Explore the Blue Lagoon at Abereiddi
Abereiddi’s Blue Lagoon in Pembrokeshire is surrounded by rugged rocks and some remaining ruins still hint at the area’s industrial past. Popular in the summer months for coasteering and kayaking, walkers can enjoy the rugged coastline and clifftop views too. Discover the beauty of this part of Pembrokeshire and how we are working to adapt to the forces of nature.
Blue Lagoon closed from 16 September to 4 November 2023
The Blue Lagoon is now closed due to the arrival of seal pups within the lagoon. All being well it will reopen on 4 November. Visitors will still be able to watch these wild creatures in their habitat from the Wales Coast Path. To avoid disturbing seals at this very important time of year, we recommends following the Marine Code: Stay quiet, keep your distance and at least 50m away from seals and never come between a seal and her pup, or a seal and the sea and don’t take dogs near a seal breeding area.
An industrial past at Abereiddi
The Lagoon just to the north of the beach, was formerly the main slate quarry of the St Brides Slate Company and was active up until 1910. The slate gives a brilliant aqua blue colour to the water. It’s a popular spot for coasteering and climbing along the cliffs at sea level.
A former slate quarry
Pembrokeshire played a lead role in the slate industry, with around 100 quarries in the county in the late 18th century. Slate that was extracted from Abereiddi was transported by tramway to the neighbouring Porthgain Harbour and shipped out. The Blue Lagoon was formed when the channel connecting the quarry to the sea was blasted, allowing the sea to flood in.
Ruined quarry buildings still sit on the clifftop, with the remains of the workmen’s cottages adjacent to the car park, along what was called The Row or The Street. You’ll also spot the foreman’s house and the powder store here.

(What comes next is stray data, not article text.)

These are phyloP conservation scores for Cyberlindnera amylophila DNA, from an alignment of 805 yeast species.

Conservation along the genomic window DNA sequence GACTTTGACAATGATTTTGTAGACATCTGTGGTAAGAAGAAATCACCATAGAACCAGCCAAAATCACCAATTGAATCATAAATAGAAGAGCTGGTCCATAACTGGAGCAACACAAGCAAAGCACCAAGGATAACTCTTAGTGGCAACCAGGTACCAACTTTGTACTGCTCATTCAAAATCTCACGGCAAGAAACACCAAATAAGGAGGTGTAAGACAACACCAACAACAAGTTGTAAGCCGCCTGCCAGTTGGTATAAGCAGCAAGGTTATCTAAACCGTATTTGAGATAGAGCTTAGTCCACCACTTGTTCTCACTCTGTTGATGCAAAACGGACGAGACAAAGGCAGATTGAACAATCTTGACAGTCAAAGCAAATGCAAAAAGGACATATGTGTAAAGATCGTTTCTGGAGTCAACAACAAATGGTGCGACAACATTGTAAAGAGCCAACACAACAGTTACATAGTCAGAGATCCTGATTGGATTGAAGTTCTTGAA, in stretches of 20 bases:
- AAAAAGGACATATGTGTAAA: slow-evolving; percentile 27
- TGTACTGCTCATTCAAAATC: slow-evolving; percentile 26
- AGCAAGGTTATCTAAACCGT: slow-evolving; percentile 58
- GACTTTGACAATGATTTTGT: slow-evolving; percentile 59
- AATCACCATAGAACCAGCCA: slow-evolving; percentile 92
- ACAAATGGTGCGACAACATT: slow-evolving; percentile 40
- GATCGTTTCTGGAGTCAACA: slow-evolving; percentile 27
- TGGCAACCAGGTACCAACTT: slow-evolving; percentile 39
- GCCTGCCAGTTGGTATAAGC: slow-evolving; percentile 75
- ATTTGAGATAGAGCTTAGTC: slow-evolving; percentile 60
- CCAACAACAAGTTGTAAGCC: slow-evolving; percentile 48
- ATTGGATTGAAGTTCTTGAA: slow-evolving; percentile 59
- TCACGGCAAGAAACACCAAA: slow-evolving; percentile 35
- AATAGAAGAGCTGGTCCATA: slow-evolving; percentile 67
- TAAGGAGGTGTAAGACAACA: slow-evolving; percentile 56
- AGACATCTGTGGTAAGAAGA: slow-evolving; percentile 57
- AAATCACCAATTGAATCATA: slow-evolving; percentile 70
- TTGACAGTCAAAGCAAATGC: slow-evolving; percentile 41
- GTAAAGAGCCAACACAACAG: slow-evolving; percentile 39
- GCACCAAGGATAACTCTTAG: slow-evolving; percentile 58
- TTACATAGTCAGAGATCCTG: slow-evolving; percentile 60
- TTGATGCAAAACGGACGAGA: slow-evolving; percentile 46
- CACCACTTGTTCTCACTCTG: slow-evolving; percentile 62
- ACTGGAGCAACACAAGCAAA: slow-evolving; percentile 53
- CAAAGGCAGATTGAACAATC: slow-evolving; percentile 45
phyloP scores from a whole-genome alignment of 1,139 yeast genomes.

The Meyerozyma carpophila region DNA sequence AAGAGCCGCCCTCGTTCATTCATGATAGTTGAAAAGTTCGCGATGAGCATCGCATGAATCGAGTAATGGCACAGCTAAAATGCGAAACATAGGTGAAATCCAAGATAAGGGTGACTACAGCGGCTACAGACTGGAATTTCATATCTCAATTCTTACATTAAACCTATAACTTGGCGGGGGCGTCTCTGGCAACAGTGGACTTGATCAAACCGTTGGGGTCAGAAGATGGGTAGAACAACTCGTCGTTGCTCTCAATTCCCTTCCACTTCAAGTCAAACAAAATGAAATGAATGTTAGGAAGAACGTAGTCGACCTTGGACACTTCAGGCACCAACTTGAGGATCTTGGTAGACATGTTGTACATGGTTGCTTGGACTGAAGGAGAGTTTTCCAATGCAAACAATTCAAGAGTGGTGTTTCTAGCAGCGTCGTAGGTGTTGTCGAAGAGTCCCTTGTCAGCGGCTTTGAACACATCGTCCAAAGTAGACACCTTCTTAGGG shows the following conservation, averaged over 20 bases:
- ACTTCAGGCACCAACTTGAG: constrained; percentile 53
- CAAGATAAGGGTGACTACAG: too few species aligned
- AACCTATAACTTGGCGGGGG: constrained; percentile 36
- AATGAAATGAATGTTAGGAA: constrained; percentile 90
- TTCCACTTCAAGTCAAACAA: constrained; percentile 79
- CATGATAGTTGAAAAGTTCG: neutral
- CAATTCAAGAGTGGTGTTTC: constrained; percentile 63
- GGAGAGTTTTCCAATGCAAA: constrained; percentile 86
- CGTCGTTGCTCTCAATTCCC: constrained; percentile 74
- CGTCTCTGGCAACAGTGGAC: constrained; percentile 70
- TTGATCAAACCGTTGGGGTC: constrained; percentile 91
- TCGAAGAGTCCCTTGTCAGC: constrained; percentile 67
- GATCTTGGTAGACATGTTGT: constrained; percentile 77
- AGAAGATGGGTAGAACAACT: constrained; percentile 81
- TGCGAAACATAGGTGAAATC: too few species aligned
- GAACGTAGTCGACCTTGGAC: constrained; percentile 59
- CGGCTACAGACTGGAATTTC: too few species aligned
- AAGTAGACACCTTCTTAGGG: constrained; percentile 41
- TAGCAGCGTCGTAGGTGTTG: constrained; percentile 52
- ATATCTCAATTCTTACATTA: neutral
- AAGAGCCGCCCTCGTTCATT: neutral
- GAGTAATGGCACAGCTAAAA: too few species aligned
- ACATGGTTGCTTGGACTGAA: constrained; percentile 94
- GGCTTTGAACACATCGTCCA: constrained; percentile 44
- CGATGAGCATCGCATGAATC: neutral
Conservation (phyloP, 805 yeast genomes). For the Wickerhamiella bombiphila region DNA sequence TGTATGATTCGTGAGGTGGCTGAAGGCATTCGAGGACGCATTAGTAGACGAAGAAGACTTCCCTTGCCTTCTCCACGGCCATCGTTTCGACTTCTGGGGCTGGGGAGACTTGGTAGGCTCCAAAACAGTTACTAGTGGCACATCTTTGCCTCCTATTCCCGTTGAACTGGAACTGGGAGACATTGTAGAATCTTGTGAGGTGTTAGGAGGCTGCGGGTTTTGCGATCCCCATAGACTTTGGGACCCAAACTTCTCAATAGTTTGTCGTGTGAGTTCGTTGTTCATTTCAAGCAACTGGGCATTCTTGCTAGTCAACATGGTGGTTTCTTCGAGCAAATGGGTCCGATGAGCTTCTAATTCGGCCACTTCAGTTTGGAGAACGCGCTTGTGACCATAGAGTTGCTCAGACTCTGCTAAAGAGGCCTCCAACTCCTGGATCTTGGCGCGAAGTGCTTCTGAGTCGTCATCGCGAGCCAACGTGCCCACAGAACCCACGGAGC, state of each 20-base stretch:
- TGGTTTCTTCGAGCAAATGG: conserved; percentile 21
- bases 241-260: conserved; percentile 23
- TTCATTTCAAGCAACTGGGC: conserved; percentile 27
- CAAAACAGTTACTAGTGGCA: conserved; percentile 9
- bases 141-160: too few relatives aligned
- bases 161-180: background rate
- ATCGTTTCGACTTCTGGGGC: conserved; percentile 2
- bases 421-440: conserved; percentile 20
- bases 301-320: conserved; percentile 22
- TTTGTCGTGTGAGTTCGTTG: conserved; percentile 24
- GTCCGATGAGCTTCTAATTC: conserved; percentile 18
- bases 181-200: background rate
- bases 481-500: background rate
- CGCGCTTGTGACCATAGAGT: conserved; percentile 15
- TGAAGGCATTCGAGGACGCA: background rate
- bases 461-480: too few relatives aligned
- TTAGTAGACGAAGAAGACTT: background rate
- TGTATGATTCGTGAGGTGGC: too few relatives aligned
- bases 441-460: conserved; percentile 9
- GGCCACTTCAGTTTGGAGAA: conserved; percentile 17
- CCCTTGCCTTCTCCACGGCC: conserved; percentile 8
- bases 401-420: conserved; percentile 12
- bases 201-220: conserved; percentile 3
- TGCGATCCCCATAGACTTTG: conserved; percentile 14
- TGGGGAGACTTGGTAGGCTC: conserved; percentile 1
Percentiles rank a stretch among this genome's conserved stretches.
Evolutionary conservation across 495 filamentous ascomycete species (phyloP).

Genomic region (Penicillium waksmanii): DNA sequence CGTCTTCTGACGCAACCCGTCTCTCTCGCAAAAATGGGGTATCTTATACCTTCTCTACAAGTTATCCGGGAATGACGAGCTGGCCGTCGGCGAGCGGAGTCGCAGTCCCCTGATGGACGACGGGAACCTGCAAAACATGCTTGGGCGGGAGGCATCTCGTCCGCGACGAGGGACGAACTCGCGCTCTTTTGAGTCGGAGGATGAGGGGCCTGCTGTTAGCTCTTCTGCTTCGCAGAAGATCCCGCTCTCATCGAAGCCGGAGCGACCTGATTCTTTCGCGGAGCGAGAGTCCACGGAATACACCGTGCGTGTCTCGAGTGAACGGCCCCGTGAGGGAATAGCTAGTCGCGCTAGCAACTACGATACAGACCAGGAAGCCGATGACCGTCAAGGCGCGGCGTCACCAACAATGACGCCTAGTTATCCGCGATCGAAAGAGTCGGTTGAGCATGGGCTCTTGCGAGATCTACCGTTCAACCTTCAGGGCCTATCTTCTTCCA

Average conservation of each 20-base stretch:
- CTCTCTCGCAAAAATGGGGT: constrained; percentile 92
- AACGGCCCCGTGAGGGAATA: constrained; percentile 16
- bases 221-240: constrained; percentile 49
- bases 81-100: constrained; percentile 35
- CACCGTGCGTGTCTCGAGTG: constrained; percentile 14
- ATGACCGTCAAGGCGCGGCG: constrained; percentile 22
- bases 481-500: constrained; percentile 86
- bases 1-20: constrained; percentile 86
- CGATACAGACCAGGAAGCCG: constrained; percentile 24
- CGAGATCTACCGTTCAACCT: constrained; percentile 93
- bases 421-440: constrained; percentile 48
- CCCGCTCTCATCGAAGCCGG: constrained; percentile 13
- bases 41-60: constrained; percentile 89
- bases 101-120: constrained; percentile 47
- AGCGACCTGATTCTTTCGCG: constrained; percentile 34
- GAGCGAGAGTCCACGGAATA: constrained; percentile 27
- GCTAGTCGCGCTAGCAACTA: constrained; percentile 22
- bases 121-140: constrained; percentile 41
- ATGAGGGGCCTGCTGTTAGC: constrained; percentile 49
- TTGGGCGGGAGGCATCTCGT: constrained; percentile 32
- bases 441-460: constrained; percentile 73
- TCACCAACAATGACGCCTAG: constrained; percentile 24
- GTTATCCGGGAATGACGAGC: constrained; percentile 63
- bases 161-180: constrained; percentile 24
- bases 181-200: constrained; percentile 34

Coastal change at Abereiddi
Coastal change is inevitable, and the forces of nature are part of the beauty and appeal of the coast. Here at Abereiddi, Pembrokeshire we are working with others to adapt to natural processes.
There are few places in Pembrokeshire that feel the power of the sea more than Abereiddi. Since the deteriorating sea wall was removed in 2012, the pace of change has sped up dramatically. During the winter storms of 2014 there were overnight land losses of more than five metres.
Coastal erosion and historic remains
The beach is realigning itself most rapidly at the National Trust owned north end, as modelled by a study that the Trust helped commission with Pembrokeshire County Council.
The erosion is also resulting in the partial loss of the quarry worker cottages. As hard sea defences at this location are not sustainable, following electronic surveying by an archaeologist, we carefully dismantled the seaward end of the storm-damaged cottages with help from local Prince's Trust volunteers. The stone was stored and made available for other local conservation projects.
We’re working in partnership with the licensees at Treseisyllt, on the coast between St David’s Head and Strumble Head to manage the land through conservation grazing.